Is the Illusory Truth Effect Robust to Individual Differences in Cognitive Ability, Need for Cognitive Closure, and Cognitive Style?
32 Pages Posted: 17 Apr 2018
Date Written: April 17, 2018
People are more inclined to believe that information is true if they have encountered it before. Although this illusory truth effect is firmly established, little is known about whether it is influenced by inter-individual differences in high-level cognition. Here we focus on three factors that have been shown to play a critical role in a wide variety of epistemic processes: cognitive ability, need for cognitive closure, and cognitive styles. In a first lab study (N = 207), there was no evidence for the moderating role of cognitive ability, need for cognitive closure, or preference for analytic thinking, but individual differences in experiential thinking increased the illusory truth effect. A second, preregistered study (N = 336), however, did not replicate the moderating role of experiential thinking, and also found no evidence for moderation by preference for analytic thinking and cognitive reflection. Finally, in a third study (N = 940), the illusory truth effect was examined using a highly involving set of stimuli, i.e. politically charged news headlines. Again, individual differences in cognitive reflection did not moderate the effect. These results demonstrate that the illusory truth effect is robust to individual differences in cognitive ability, need for cognitive closure and cognitive style.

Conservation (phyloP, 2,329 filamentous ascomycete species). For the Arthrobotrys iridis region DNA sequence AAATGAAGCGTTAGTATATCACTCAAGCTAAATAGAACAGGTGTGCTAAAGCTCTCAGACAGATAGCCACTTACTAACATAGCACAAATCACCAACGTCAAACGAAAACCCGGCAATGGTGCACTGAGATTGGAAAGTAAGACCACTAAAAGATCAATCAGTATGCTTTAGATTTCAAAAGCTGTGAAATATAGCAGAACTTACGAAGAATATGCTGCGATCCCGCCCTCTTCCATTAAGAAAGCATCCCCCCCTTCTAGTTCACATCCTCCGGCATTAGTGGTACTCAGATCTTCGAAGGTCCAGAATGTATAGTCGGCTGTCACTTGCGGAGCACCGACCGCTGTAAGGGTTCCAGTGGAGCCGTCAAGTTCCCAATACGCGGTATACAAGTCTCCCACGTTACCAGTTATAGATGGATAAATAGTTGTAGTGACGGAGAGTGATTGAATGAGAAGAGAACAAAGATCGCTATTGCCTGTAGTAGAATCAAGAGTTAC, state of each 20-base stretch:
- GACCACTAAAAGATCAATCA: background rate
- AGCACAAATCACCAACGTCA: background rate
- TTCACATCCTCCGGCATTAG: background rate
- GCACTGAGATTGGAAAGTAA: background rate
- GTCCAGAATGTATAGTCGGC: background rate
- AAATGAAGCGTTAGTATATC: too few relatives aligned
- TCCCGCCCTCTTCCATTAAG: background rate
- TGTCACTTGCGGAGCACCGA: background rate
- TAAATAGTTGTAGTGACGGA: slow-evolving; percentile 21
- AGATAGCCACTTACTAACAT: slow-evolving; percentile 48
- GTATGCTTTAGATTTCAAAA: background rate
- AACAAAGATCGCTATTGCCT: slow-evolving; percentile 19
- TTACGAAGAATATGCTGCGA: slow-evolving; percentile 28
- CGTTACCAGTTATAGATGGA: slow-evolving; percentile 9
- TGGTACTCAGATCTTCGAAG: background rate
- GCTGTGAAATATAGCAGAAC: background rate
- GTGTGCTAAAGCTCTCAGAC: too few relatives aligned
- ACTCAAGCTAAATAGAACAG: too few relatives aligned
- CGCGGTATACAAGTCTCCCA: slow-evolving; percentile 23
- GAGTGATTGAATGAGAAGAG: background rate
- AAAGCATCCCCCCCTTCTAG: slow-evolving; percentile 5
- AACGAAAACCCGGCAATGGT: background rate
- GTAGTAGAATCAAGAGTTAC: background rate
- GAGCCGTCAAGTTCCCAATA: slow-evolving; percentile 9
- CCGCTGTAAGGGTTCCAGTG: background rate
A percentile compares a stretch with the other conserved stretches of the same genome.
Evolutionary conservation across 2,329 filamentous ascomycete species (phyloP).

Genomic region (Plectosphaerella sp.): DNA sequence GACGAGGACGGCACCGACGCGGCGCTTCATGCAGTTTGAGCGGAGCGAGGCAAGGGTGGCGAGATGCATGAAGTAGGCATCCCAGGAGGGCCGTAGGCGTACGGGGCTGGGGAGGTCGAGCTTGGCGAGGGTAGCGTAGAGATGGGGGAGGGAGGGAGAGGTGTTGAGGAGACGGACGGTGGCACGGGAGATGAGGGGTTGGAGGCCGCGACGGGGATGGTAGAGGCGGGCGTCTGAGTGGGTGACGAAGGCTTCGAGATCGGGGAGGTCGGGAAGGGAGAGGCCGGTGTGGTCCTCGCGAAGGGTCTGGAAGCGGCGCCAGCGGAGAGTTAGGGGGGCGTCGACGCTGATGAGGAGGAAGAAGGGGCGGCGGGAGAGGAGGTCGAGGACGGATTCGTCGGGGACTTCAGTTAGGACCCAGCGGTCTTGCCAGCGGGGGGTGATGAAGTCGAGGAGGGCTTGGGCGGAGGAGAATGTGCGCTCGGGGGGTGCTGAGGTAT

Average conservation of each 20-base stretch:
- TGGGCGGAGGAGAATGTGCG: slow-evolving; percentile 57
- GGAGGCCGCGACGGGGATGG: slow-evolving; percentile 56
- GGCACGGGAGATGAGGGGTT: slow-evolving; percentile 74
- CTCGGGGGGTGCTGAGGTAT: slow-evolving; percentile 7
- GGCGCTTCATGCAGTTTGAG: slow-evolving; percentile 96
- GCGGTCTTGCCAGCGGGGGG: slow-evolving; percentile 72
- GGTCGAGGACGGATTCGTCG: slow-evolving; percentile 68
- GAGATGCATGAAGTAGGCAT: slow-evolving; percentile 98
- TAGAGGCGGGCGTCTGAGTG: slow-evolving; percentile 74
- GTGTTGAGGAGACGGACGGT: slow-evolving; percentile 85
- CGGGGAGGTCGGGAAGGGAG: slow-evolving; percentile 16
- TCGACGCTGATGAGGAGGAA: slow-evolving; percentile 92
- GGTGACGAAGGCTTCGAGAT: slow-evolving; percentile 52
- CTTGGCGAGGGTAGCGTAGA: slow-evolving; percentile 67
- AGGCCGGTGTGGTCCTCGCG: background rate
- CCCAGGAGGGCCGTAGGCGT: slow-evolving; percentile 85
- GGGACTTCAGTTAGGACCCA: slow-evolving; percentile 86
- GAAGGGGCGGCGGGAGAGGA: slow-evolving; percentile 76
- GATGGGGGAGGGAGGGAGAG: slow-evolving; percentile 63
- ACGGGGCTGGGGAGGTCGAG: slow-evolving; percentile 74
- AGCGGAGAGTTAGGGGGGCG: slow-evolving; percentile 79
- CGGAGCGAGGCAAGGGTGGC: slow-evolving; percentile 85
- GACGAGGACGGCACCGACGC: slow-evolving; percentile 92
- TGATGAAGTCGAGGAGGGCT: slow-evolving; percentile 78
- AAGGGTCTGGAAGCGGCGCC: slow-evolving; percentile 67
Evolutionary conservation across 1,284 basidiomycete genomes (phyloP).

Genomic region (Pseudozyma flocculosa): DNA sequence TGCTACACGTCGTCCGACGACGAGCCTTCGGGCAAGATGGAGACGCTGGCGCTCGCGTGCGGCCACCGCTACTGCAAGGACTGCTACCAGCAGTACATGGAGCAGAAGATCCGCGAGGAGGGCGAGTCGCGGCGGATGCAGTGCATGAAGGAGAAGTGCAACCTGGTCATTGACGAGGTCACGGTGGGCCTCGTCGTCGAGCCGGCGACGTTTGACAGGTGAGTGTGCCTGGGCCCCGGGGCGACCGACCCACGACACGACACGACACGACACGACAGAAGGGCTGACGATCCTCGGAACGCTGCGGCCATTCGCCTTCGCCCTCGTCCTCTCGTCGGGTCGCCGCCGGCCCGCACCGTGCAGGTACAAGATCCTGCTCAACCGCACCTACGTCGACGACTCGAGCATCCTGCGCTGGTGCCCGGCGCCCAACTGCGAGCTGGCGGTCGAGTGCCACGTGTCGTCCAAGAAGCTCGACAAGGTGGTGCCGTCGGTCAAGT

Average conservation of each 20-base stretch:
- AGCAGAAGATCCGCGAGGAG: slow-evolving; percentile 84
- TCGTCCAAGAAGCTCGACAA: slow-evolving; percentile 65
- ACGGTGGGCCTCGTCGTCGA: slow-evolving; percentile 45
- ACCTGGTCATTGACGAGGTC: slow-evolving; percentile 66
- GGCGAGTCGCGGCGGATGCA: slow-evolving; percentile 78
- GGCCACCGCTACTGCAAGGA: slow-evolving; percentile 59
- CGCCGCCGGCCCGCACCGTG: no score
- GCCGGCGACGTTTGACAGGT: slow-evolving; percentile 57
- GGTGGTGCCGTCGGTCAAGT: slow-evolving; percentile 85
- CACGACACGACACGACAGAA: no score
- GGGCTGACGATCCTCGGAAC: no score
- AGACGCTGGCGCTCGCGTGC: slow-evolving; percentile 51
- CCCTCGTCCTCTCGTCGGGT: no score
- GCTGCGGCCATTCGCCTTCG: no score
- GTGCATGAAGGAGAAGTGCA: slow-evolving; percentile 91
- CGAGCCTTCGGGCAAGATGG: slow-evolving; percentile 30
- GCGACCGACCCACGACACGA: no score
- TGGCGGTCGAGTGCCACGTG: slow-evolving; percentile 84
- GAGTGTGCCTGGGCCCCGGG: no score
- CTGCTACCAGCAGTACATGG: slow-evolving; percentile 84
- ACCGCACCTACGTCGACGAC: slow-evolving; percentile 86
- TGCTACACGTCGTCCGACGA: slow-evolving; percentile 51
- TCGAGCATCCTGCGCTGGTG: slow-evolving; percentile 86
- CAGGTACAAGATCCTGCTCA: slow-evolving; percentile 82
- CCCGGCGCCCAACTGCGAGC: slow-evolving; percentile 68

Keywords: Illusory Truth Effect; Cognitive Style; Cognitive Ability; Need for Cognitive Closure; Decision Making
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